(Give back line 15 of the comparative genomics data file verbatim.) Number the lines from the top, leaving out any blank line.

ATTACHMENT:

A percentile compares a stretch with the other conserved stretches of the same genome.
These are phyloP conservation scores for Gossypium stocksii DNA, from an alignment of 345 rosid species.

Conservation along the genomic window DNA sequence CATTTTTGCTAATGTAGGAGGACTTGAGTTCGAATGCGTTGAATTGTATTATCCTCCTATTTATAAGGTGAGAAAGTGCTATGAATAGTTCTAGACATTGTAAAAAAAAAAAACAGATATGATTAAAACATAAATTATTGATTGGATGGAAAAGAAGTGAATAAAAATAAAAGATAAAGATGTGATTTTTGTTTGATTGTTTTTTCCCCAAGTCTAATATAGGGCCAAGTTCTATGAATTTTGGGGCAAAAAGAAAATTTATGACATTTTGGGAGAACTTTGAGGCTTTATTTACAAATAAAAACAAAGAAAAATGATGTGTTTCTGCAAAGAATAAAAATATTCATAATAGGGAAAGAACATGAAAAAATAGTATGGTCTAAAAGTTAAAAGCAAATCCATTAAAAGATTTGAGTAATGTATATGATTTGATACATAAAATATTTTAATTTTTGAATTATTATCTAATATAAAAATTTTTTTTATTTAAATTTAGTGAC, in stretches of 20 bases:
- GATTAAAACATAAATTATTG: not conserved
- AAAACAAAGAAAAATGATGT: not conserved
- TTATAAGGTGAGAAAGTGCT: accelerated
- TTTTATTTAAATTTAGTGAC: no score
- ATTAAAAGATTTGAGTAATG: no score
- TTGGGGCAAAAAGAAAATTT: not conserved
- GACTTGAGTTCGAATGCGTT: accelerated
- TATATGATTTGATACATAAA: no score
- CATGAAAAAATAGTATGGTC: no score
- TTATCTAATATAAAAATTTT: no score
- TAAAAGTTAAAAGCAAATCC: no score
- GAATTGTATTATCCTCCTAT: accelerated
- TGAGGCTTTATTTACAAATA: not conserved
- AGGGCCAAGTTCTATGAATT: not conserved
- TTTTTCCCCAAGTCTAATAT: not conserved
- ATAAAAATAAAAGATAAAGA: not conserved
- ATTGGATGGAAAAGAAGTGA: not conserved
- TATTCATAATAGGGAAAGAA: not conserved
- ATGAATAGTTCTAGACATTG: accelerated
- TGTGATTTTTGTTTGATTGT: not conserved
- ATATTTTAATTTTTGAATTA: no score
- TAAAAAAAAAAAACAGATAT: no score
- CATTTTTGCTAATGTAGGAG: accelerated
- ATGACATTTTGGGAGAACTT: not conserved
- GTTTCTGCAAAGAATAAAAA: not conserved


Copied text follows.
- GAATTGTATTATCCTCCTAT: accelerated